Enter the grounds of Nittany Mall and you might be struck by the sheer emptiness of it all. Especially to those of us who grew up going to shiny shopping malls, the relative nothingness of Nittany Mall conjures feelings more suited for the uncanny valley than Happy Valley.
This is why Bally's decision to build a mini-casino in the remnants of Macy's former spot just might be the perfect way to dispel the haunted look and feel invoked by Nittany Mall.
With the location announced last week, the project costs an estimated $120 million and is slated to start production later this year. A grand opening is scheduled to arrive about a year afterward.
It's no secret that the Nittany Mall operates as a struggling institution, thoroughly declawed and neutered. Rather than letting the mall flounder and succumb to oblivion, or suffer the admittedly bombastic death of demolition, perhaps its shell can be instead repurposed and reconfigured. And Bally's planned revamp provides the perfect opportunity to inject and infuse some fresher blood into the venue.
Pennsylvania only counts twelve casinos in its boundaries, making them a rare species in the Keystone State. By opening up another den of gambling in our backyard, State College is poised to benefit from exhibiting such a rarity. Novelty sells, after all. And the novel ability to try slot machines or wager at real-life sportsbooks could attract the old and young alike.
Of course, we're still in the gruesome midst of a pandemic. Even if Bally's casino were to open up first thing tomorrow, the full economic impact and value of the project would not be fully realized until the pandemic itself simmers down. Hopefully, however, by the time Bally's doors swing open for business, something resembling normalcy becomes the norm and the community could begin benefitting from the flood of cash and tourism to the fullest extent.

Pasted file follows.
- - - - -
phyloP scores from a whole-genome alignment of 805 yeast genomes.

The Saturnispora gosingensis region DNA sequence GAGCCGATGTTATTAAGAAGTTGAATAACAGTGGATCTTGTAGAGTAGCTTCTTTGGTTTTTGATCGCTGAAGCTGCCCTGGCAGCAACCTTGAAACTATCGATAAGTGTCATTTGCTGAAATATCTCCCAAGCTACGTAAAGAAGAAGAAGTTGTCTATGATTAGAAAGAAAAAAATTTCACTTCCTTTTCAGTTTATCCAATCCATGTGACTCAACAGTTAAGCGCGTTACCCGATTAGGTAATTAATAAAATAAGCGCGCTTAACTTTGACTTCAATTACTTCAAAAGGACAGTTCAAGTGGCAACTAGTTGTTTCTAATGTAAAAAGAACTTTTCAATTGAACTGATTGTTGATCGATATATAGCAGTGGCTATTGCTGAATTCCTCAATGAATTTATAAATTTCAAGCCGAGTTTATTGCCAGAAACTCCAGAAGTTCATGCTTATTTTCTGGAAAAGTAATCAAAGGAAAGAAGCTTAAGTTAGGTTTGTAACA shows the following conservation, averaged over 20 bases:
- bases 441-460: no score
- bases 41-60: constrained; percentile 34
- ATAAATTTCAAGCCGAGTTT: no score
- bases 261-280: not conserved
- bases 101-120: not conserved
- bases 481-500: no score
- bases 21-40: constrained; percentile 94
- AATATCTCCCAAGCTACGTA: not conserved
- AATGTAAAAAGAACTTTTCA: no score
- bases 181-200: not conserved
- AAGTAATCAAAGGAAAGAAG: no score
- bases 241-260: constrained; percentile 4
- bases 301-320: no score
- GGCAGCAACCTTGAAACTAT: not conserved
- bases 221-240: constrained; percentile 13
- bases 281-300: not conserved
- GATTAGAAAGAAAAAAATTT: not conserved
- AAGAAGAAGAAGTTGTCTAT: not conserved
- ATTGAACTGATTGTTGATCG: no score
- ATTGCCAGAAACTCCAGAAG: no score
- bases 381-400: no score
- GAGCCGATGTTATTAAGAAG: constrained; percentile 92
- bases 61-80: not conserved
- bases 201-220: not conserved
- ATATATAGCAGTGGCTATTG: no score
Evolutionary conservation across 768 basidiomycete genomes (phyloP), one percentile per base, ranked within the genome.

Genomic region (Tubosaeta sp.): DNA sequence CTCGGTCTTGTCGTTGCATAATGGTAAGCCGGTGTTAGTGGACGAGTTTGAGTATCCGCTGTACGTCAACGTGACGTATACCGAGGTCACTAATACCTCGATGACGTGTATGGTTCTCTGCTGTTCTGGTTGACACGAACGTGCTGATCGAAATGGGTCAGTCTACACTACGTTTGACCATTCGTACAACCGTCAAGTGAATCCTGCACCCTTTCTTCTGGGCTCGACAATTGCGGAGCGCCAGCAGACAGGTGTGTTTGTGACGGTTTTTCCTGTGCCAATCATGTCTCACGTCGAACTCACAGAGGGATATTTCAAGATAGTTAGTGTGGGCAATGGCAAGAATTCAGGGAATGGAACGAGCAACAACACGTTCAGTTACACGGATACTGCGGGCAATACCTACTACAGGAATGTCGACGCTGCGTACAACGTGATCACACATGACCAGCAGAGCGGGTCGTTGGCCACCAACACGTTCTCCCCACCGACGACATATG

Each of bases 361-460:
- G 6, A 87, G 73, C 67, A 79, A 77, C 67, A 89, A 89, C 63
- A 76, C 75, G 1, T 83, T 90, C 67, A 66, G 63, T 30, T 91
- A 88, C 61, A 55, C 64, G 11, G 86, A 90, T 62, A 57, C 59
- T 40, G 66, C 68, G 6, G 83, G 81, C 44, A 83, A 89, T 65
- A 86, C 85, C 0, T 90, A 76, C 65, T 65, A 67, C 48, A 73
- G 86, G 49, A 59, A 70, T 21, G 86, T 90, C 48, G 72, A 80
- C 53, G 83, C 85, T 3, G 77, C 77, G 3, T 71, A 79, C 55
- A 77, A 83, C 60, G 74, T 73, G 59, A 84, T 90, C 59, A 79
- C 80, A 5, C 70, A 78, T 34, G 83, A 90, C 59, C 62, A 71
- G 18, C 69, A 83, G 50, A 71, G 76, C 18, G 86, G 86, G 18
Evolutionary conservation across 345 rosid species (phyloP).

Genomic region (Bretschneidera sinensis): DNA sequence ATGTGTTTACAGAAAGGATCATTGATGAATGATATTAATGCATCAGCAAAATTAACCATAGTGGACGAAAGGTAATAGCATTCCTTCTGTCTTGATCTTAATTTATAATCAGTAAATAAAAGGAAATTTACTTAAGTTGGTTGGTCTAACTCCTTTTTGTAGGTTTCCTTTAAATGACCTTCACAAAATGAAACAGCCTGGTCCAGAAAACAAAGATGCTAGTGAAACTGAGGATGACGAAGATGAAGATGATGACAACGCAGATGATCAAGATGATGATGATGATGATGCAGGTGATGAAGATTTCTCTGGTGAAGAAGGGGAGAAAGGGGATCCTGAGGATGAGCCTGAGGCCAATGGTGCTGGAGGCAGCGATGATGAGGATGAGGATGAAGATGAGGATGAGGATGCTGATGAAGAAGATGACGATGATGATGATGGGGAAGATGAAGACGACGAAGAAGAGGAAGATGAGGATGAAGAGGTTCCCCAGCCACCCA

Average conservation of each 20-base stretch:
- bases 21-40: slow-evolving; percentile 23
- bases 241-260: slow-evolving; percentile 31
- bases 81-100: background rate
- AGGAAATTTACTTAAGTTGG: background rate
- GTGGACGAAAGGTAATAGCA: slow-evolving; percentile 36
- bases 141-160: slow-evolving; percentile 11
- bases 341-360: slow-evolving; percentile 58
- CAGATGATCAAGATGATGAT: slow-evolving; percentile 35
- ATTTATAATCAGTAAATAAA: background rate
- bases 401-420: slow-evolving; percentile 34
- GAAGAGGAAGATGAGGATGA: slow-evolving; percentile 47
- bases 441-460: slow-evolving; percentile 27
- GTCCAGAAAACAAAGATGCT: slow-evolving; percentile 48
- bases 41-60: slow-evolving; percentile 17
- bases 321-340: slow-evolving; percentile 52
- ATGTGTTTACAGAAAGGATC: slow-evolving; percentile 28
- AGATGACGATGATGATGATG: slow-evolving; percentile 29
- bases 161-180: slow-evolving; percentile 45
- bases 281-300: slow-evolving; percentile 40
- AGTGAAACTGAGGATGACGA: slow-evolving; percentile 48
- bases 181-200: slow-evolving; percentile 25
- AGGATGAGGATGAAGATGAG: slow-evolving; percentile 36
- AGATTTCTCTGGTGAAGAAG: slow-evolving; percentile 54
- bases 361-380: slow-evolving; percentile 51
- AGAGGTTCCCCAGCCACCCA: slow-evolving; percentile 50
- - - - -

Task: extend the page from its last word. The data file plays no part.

The tourism angle further validates the mini-casino and its existence. Stop a random Penn Stater in the streets and there exists a 50/50 chance that they will know the most famous statistic this side of Old Main: when Beaver Stadium roars during football games at full capacity, the stadium becomes the third most densely-populated city in the state. While the figure impresses, it also ignores the follow-up question: Where have all the crowds gone once football season concludes?
If State College wishes to keep the streak of increased population density, a casino is certainly one of the better ways to start. Tourists usually carry their wallets around, especially if they're en route to a place as awash in cash (and opportunities to spend cash) as your average casino. With more tourists come more economic activities, and with more economic activity, comes further economic growth and development.
Gambling, like any other activity, is prone to misuse and overuse. But as long as the vice continues to be legal, State College might as well glean some benefit from Bally’s $120 million gamble.
Daily Collegian Opinion Editor David Tilli can be reached at email@example.com.